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First official visit of an orthodox archbishop to the Pope

 

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S. B. Christodoulos, a marist alumnus

28/12/2006: Greece

Archbishop Christodoulos, head of the Greek Orthodox Church, expressed hope that his historic meeting with Benedict XVI will lead to a joint declaration in favor of recognizing Europes Christian roots.
The meeting concluded with the signature of a common declaration on the part of the two religious leaders in which the collaboration of orthodox and catholic is reaffirmed particularly in the defense of life and in the recovery of the Christian roots in Europe.
It was not the first visit of the Greek archbishop to the Vatican, but it was the first time he visited a Pope. His Beatitude Christodoulos had met the cardinal Joseph Ratzinger, dean of the Cardinals College, in the funeral honors for John Paul II, April 8, 2005.

For insight into todays visit and its ecumenical repercussions, ZENIT interviewed Monsignor Dimitrios Salachas, of the Greek-Catholic Apostolic Exarchy of Athens.

The monsignor is a professor of canon law in Rome, and a consultor for the Congregation for Eastern Churches, the Pontifical Council for Promoting Christian Unity, and other Roman Curia organizations.
We bring in here one of the questions in that interview:

The archbishop Christodoulos studied at Leonteion Catholic School run by the Marist Brothers in Athens. Did this fact lead him to be open to the dialogue between orthodox and catholic?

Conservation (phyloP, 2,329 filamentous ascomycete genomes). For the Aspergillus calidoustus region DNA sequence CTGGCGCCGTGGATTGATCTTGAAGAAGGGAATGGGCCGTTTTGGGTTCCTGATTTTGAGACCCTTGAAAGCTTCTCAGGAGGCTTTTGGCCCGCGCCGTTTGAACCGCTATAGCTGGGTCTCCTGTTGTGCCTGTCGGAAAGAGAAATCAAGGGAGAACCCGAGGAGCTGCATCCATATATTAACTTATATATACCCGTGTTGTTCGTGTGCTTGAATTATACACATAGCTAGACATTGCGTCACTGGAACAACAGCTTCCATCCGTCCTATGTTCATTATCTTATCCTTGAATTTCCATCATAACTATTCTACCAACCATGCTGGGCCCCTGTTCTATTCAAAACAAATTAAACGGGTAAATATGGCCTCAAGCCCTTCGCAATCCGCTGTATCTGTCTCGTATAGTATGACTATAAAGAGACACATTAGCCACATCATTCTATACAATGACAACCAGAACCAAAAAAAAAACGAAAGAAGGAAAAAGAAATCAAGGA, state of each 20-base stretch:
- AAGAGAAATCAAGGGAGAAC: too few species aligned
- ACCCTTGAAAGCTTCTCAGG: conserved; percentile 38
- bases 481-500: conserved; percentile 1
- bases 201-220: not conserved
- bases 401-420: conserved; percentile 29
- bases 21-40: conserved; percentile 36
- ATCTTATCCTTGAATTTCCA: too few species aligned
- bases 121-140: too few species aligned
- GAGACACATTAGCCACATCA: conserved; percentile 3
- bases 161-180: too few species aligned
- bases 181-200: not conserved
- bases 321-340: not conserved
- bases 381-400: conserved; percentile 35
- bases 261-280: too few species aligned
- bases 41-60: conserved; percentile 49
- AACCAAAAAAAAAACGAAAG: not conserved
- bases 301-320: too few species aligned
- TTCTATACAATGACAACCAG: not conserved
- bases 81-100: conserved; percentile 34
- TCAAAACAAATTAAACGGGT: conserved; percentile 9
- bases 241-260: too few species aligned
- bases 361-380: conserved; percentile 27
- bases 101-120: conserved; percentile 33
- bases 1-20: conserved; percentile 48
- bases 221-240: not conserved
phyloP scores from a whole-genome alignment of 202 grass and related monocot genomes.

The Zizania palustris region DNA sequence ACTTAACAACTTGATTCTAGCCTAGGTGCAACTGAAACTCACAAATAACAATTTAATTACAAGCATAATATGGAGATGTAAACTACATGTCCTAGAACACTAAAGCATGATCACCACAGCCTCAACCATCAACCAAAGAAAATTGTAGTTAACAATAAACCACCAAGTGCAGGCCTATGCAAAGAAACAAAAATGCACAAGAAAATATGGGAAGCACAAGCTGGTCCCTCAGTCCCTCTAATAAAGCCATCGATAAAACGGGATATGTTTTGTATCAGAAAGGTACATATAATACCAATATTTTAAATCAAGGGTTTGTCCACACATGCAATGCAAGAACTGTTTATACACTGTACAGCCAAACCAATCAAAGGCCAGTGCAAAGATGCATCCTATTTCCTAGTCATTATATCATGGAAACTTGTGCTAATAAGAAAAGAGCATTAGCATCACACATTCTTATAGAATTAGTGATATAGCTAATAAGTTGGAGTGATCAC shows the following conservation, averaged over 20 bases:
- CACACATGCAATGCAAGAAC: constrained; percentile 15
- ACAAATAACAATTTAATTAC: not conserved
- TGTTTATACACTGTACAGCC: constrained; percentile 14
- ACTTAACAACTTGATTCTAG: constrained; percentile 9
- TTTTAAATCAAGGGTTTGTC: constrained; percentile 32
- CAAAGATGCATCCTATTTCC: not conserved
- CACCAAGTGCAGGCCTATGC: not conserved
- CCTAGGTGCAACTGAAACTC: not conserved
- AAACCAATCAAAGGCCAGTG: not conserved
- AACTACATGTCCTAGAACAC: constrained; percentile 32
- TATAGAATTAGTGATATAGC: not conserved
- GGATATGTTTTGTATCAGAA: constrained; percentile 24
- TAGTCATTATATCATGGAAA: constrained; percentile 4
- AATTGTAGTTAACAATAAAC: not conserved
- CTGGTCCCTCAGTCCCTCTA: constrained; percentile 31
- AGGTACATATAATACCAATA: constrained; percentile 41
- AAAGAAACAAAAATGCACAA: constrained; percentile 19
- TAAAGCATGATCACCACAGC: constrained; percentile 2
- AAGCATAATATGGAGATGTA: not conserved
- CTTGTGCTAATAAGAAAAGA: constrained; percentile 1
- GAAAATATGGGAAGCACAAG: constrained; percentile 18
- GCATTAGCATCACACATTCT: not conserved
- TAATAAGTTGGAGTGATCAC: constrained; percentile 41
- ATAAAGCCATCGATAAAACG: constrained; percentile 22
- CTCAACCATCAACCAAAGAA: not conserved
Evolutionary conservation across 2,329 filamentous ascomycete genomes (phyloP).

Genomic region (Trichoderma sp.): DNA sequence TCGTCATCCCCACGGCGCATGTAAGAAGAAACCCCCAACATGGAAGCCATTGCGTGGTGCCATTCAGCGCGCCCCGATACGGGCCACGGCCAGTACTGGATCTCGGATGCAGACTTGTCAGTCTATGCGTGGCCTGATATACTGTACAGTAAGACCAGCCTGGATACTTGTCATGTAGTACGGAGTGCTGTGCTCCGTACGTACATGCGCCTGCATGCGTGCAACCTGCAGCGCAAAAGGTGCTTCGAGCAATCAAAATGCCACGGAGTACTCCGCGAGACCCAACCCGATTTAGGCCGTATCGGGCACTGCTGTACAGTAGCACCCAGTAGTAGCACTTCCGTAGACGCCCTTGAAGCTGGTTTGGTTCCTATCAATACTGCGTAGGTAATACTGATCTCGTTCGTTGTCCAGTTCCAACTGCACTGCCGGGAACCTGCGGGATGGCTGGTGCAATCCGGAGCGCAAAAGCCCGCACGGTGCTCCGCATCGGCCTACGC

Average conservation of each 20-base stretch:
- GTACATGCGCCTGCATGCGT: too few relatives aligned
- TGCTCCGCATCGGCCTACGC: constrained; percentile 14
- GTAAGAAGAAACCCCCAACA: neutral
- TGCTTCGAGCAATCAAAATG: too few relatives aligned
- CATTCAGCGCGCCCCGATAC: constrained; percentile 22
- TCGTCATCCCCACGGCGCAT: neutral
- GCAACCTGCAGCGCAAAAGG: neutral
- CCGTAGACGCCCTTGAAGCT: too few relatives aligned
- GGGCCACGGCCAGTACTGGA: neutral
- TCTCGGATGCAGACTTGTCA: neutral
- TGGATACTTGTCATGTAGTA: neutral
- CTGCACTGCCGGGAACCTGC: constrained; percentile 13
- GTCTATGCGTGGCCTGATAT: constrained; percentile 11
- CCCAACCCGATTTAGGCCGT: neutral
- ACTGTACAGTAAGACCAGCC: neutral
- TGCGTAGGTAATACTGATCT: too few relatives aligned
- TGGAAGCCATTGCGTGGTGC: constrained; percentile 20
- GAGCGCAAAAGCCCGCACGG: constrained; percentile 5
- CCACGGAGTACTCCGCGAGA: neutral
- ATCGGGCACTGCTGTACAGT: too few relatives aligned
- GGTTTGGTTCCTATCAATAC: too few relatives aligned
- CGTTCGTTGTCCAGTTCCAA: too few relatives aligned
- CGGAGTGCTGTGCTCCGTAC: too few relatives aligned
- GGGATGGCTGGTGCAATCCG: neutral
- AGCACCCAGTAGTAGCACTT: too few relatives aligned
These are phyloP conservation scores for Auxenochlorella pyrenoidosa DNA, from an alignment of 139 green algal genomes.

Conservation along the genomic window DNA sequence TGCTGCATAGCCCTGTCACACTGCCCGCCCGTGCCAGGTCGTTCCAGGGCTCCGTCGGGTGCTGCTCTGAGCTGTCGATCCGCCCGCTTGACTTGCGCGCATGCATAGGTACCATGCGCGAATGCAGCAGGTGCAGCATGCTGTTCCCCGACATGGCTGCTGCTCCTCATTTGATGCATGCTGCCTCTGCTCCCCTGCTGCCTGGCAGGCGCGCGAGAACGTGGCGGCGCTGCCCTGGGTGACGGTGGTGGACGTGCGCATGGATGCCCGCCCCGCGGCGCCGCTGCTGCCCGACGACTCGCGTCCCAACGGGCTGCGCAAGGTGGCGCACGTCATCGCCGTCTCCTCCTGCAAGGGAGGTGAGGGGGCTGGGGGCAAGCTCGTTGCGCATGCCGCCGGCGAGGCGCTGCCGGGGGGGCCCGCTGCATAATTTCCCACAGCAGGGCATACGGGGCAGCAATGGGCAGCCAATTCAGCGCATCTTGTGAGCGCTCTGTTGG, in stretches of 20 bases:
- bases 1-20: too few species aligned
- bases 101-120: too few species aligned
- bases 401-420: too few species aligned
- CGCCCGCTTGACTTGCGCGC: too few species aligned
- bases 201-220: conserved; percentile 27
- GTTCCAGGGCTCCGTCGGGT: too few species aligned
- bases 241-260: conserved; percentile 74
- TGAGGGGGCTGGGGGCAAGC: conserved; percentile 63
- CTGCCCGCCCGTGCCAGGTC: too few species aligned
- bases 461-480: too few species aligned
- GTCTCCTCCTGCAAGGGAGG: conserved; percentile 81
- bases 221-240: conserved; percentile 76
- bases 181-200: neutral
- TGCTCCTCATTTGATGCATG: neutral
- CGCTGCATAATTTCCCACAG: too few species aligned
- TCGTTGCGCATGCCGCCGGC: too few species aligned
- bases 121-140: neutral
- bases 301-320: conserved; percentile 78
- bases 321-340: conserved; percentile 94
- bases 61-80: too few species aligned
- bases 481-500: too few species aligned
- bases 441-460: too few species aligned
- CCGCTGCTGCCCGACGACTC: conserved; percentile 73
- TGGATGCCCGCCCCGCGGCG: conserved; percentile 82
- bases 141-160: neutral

It is true. Personally we know each other from the times when we were fellow students at the same Catholic college.
With no doubt this fact had a decisive influence in his later career as a priest, bishop and now archbishop of Athens and Head of the Greek Orthodox Church; it surely raised in him an interest to get to know about the aggiornamento carried out by the Council Vatican II in the Catholic Church.
All this makes him particularly sensitive to the dialogue between orthodox and catholic on the road toward unity.
Obviously, to promote the union of the Christian, both orthodox and catholic, their shepherds’ involvement for testimony and guide is essential.
But that is not enough; it is necessary the implication of all the other shepherds and faithful, both catholic and orthodox, at a regional or local level.
Hwever, to be realistic, we must recognize that this implication does not occur sufficiently all the time in certain orthodox ecclesiastical contexts in Greece.
In fact, the archbishops visit and his meeting the Pope is a courageous action which takes place in an atmosphere that is not shared by a part of the orthodox hierarchy, but it is understood in the line of an overall dialogue in charity and truth between the Catholic Church and the Orthodox Church. Thee Church of Greece takes an active part in this dialogue.

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